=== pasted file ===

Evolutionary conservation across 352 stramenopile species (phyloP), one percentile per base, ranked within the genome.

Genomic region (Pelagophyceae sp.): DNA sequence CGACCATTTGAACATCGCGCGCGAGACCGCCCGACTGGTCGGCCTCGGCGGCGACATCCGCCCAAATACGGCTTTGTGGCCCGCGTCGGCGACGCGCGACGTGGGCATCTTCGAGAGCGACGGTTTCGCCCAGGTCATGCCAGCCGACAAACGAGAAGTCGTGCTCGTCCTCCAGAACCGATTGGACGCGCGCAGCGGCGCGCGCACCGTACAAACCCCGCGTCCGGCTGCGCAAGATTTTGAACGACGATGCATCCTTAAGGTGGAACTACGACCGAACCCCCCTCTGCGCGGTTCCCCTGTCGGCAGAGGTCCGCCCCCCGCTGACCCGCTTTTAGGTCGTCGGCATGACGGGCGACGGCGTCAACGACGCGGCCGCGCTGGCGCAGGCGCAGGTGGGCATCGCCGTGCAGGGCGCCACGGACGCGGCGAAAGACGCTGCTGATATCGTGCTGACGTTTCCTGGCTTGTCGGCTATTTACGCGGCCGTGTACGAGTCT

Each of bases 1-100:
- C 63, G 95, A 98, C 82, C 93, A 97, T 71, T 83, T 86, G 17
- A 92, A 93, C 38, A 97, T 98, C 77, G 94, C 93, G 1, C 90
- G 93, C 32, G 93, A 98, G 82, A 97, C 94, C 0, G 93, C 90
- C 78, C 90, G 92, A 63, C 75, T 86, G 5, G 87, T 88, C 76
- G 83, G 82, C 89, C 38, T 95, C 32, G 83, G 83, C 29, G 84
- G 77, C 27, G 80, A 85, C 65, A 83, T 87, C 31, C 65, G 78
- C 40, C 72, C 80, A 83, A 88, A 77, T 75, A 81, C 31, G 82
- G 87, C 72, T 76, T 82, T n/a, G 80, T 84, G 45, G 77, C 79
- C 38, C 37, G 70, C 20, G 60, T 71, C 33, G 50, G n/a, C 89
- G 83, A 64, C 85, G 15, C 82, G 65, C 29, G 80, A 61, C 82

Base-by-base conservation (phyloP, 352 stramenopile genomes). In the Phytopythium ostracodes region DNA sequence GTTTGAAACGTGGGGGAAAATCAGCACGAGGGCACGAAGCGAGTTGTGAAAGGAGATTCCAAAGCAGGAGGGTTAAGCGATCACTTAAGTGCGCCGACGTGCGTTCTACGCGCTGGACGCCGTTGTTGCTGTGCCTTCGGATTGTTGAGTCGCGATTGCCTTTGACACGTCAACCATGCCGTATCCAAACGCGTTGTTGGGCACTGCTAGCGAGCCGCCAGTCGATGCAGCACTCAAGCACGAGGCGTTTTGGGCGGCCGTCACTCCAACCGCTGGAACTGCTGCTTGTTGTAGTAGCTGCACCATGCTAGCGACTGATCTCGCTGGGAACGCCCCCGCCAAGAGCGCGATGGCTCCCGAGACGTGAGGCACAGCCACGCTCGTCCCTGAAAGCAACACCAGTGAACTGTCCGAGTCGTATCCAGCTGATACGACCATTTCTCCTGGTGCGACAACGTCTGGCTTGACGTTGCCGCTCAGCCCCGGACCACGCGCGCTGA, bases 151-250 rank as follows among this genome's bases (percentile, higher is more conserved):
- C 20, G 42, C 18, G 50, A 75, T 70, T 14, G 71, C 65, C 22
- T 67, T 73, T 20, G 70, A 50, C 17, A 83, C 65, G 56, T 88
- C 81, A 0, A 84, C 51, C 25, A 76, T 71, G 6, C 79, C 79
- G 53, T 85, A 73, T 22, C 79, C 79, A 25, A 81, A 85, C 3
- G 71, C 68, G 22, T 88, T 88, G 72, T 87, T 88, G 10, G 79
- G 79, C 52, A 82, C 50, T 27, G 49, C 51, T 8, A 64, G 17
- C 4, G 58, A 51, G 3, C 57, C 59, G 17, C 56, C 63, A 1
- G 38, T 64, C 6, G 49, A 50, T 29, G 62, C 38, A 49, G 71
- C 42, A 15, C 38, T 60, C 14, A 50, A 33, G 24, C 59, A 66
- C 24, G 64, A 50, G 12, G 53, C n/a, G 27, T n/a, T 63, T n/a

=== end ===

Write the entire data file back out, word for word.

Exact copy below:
Evolutionary conservation across 352 stramenopile species (phyloP), one percentile per base, ranked within the genome.

Genomic region (Pelagophyceae sp.): DNA sequence CGACCATTTGAACATCGCGCGCGAGACCGCCCGACTGGTCGGCCTCGGCGGCGACATCCGCCCAAATACGGCTTTGTGGCCCGCGTCGGCGACGCGCGACGTGGGCATCTTCGAGAGCGACGGTTTCGCCCAGGTCATGCCAGCCGACAAACGAGAAGTCGTGCTCGTCCTCCAGAACCGATTGGACGCGCGCAGCGGCGCGCGCACCGTACAAACCCCGCGTCCGGCTGCGCAAGATTTTGAACGACGATGCATCCTTAAGGTGGAACTACGACCGAACCCCCCTCTGCGCGGTTCCCCTGTCGGCAGAGGTCCGCCCCCCGCTGACCCGCTTTTAGGTCGTCGGCATGACGGGCGACGGCGTCAACGACGCGGCCGCGCTGGCGCAGGCGCAGGTGGGCATCGCCGTGCAGGGCGCCACGGACGCGGCGAAAGACGCTGCTGATATCGTGCTGACGTTTCCTGGCTTGTCGGCTATTTACGCGGCCGTGTACGAGTCT

Each of bases 1-100:
- C 63, G 95, A 98, C 82, C 93, A 97, T 71, T 83, T 86, G 17
- A 92, A 93, C 38, A 97, T 98, C 77, G 94, C 93, G 1, C 90
- G 93, C 32, G 93, A 98, G 82, A 97, C 94, C 0, G 93, C 90
- C 78, C 90, G 92, A 63, C 75, T 86, G 5, G 87, T 88, C 76
- G 83, G 82, C 89, C 38, T 95, C 32, G 83, G 83, C 29, G 84
- G 77, C 27, G 80, A 85, C 65, A 83, T 87, C 31, C 65, G 78
- C 40, C 72, C 80, A 83, A 88, A 77, T 75, A 81, C 31, G 82
- G 87, C 72, T 76, T 82, T n/a, G 80, T 84, G 45, G 77, C 79
- C 38, C 37, G 70, C 20, G 60, T 71, C 33, G 50, G n/a, C 89
- G 83, A 64, C 85, G 15, C 82, G 65, C 29, G 80, A 61, C 82

Base-by-base conservation (phyloP, 352 stramenopile genomes). In the Phytopythium ostracodes region DNA sequence GTTTGAAACGTGGGGGAAAATCAGCACGAGGGCACGAAGCGAGTTGTGAAAGGAGATTCCAAAGCAGGAGGGTTAAGCGATCACTTAAGTGCGCCGACGTGCGTTCTACGCGCTGGACGCCGTTGTTGCTGTGCCTTCGGATTGTTGAGTCGCGATTGCCTTTGACACGTCAACCATGCCGTATCCAAACGCGTTGTTGGGCACTGCTAGCGAGCCGCCAGTCGATGCAGCACTCAAGCACGAGGCGTTTTGGGCGGCCGTCACTCCAACCGCTGGAACTGCTGCTTGTTGTAGTAGCTGCACCATGCTAGCGACTGATCTCGCTGGGAACGCCCCCGCCAAGAGCGCGATGGCTCCCGAGACGTGAGGCACAGCCACGCTCGTCCCTGAAAGCAACACCAGTGAACTGTCCGAGTCGTATCCAGCTGATACGACCATTTCTCCTGGTGCGACAACGTCTGGCTTGACGTTGCCGCTCAGCCCCGGACCACGCGCGCTGA, bases 151-250 rank as follows among this genome's bases (percentile, higher is more conserved):
- C 20, G 42, C 18, G 50, A 75, T 70, T 14, G 71, C 65, C 22
- T 67, T 73, T 20, G 70, A 50, C 17, A 83, C 65, G 56, T 88
- C 81, A 0, A 84, C 51, C 25, A 76, T 71, G 6, C 79, C 79
- G 53, T 85, A 73, T 22, C 79, C 79, A 25, A 81, A 85, C 3
- G 71, C 68, G 22, T 88, T 88, G 72, T 87, T 88, G 10, G 79
- G 79, C 52, A 82, C 50, T 27, G 49, C 51, T 8, A 64, G 17
- C 4, G 58, A 51, G 3, C 57, C 59, G 17, C 56, C 63, A 1
- G 38, T 64, C 6, G 49, A 50, T 29, G 62, C 38, A 49, G 71
- C 42, A 15, C 38, T 60, C 14, A 50, A 33, G 24, C 59, A 66
- C 24, G 64, A 50, G 12, G 53, C n/a, G 27, T n/a, T 63, T n/a